"It doesn't matter if I get 100 yards rushing if Shockley is laying on his back," Brown said.
Shockley on his back is a distinct possibility this week. Georgia Tech blitzes on about 75 percent of its defensive snaps, Georgia coach Mark Richt estimated, and the Yellow Jackets are third in the ACC and 12th in the nation in sacks with 31.
Coach Jon Tenuta's defense is fourth in the ACC in yards allowed (299.4 per game) and fifth in points allowed (18.9 per game).
"He's going to constantly bring pressure," Richt said. "That's (just) what he's going to do."
A lot of the responsibility for picking up that pressure falls on running backs, who have to take on blitzing linebackers.
"There are a lot of people scheme-wise who are sticking their hats on the right guy, but they are not blocking them very good," Richt said. "It's mostly backs. Backs must block against this defense to give your quarterback time and space to throw the ball. When their linebackers blitz, they are not much for dancing around. They run right over your tailback and knock him back in the quarterback's face."
Brown said he doesn't plan on getting knocked anywhere.
"I'm never the type to back down from anything," he said. "If you try to attack my quarterback, I'm going to hit you in the mouth. It doesn't matter how many times you come, I'm going to keep hitting you in the mouth."
If the statistics are any indicator, Tenuta is gradually getting a feel for stopping Richt's offense. In their first meeting, Georgia rolled up 552 yards and 51 points. The Bulldogs' numbers have gone gradually down since, culminating with last year's game, when Tech held Georgia to 226 yards and 19 points.
Unlike most heavy-blitz teams that Georgia has faced in the last few years, the Yellow Jackets play mostly zone coverage behind their blitzes. That cuts down on the chances of a team beating the blitz with big plays against man-to-man coverage like the Bulldogs did last year against LSU. It also will force Shockley to hold the ball longer looking for receivers.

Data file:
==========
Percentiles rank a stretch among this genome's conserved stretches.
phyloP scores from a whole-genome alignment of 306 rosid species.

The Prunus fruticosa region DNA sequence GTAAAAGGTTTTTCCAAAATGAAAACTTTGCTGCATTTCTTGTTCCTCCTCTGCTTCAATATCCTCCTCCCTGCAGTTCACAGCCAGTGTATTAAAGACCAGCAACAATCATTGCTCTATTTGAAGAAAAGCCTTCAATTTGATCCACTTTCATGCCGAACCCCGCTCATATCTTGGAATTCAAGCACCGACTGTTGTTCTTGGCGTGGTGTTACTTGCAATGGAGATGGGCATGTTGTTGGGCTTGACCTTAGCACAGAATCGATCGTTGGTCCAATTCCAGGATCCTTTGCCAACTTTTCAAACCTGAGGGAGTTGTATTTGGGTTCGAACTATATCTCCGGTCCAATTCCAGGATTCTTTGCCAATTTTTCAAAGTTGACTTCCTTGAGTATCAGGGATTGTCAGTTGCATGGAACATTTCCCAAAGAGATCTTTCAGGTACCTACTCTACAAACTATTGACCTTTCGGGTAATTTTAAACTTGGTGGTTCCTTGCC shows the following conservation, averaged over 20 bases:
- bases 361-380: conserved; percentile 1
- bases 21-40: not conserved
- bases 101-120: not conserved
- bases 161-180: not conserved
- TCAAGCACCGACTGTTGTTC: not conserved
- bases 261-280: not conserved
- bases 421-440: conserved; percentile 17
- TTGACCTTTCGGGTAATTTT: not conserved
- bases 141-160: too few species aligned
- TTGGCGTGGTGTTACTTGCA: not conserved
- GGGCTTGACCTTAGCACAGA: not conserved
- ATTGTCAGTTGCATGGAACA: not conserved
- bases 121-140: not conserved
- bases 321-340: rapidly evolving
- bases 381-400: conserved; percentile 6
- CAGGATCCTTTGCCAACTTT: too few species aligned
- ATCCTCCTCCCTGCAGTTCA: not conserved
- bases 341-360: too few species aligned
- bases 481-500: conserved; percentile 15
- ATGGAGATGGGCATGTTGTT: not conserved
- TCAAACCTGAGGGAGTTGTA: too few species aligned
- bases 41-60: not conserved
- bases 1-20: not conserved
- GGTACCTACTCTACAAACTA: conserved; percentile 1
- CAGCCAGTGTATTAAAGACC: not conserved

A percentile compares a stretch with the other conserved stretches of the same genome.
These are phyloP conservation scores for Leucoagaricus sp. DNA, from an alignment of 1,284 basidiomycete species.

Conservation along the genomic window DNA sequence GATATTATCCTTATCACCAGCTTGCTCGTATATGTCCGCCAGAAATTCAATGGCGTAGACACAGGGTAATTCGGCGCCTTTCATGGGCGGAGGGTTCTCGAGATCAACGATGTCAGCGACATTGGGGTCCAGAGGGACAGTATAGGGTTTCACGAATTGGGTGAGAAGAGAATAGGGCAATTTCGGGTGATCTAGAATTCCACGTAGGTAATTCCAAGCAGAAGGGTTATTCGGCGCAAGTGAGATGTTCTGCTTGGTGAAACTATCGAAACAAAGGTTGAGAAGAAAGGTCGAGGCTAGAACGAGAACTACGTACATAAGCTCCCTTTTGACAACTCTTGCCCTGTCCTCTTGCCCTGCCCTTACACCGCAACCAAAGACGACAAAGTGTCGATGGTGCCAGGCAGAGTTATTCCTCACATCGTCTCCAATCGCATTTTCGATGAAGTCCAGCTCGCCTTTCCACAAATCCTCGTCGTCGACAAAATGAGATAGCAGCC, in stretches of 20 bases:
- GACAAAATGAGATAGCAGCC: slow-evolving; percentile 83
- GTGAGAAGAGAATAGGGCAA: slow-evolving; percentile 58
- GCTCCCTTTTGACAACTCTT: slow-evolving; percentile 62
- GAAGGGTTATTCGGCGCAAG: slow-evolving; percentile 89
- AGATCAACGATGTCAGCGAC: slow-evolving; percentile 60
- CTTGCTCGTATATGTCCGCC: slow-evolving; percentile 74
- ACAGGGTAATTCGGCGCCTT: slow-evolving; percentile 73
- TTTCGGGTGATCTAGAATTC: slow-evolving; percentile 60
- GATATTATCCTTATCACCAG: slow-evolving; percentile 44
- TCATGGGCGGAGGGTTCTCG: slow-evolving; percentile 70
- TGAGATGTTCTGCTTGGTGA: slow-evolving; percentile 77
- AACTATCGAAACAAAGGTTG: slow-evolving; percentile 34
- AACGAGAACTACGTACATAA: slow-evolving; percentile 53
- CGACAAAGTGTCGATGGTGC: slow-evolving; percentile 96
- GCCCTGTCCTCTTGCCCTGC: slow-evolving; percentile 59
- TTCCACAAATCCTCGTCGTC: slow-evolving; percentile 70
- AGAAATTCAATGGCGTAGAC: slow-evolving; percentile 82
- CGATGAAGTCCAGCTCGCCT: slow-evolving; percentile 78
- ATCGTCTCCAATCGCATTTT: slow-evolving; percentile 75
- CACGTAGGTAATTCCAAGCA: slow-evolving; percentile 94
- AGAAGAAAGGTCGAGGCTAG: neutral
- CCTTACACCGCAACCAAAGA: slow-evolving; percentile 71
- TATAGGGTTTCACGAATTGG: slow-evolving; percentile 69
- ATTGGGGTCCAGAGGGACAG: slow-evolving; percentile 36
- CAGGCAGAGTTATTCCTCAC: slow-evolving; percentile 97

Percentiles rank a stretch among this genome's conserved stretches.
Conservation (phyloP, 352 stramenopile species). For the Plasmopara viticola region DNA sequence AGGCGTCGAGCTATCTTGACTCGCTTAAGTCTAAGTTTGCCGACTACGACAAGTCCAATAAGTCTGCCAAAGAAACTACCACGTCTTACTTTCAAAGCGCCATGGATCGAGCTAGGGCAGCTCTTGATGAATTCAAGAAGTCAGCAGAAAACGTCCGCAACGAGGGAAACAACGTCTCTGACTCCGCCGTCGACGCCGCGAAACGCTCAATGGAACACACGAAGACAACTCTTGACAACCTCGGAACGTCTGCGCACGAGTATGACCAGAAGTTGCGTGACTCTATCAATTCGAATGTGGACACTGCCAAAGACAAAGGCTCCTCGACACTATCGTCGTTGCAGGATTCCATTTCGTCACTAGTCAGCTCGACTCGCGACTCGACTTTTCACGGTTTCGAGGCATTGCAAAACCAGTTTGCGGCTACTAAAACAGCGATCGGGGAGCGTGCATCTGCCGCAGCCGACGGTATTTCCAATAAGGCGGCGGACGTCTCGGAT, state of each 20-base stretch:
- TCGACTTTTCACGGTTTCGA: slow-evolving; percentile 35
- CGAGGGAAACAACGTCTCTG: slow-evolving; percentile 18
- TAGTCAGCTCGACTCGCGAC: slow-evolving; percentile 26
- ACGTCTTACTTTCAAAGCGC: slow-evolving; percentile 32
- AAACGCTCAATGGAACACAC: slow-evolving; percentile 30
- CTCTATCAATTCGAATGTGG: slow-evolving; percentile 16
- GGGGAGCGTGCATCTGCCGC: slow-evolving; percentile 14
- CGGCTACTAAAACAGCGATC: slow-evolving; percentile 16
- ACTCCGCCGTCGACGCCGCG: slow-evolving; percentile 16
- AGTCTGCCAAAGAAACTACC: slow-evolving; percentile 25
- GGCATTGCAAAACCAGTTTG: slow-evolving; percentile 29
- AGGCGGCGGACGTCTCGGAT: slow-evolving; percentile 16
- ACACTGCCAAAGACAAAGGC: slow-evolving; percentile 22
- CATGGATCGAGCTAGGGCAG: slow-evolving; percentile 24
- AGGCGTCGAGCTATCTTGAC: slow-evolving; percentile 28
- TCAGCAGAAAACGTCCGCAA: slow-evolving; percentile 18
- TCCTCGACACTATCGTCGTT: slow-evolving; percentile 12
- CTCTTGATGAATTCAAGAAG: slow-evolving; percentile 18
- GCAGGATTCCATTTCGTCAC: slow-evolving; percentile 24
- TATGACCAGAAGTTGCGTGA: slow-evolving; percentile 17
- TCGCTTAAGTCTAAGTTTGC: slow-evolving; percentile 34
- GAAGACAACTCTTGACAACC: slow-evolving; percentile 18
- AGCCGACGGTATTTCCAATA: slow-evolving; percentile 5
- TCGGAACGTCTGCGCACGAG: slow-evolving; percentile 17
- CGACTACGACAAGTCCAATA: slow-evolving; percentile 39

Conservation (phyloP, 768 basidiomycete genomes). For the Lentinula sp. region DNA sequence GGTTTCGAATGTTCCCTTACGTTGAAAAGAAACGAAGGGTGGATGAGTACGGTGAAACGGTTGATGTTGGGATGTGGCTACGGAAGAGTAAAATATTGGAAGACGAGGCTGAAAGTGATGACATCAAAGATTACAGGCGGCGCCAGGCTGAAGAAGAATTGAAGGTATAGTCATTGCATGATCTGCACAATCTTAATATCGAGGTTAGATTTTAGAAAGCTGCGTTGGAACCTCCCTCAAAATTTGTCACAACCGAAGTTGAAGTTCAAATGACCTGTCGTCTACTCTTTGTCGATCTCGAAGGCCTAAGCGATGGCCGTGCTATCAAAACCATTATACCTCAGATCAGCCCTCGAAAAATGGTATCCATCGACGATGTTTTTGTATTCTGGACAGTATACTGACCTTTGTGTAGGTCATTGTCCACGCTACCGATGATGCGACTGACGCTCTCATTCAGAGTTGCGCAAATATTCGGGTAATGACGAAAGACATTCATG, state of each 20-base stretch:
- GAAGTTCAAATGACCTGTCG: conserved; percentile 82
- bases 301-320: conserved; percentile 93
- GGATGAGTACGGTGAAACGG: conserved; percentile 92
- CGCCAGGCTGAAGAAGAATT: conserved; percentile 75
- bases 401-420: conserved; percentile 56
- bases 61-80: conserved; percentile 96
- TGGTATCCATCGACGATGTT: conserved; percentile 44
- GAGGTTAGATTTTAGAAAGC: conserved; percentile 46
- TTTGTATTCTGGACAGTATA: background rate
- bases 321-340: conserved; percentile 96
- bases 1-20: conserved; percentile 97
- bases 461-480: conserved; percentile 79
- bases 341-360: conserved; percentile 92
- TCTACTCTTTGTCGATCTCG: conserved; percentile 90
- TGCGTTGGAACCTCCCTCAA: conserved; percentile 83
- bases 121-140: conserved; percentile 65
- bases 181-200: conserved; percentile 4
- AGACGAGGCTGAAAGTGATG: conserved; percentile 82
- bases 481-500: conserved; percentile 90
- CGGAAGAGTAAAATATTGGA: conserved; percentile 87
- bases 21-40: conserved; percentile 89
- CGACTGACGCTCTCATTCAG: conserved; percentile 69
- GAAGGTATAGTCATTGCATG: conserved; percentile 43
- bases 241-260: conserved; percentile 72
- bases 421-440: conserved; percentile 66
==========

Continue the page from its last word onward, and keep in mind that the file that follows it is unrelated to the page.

"In man coverage, you usually (throw) to the first guy," Richt said. "In this scheme, there are times they bring more than you can block, but most of the time you can get enough blockers on them, but you may not be able to hit your first progression because its zone coverage."
"They're fast like Auburn, and they blitz like Arkansas," he said.
Arkansas blitzed Georgia this year as much as Tech will, but Arkansas' blitzing scheme is much less complicated, Brown said.
"Their coaches are really good at picking up the blocking assignments of other teams and calling their blitzes around that," Georgia center Ryan Schnetzer said. "You've got to be a lot more focused with them definitely."
Georgia will have two things in its favor against Tenuta's defense -- its no-huddle offense and Shockley's athleticism.
The no-huddle will make it more difficult for Tech to set up everything it wants to do.
"They do a lot of different things on defense, and if we're hurrying to the line, it's kind of hard for them to get their calls in, hard for them to get their different blitzes in, hard for them to disguise what they're doing," Shockley said.
Shockley's job will be to buy himself some more time on the inevitable occasion that a Jacket defender gets to him.
"I would hope that at times Shockley will avoid some pressure, maybe buy some time or cross the line of scrimmage and get a key first down here and there," Richt said.
If Brown has his way, there won't be too much of that.
Richt vs. Tenuta
Year Yards Rushing Passing Points
2004 552 230 322 51
2003 341 106 235 34
2002 226 34 192 19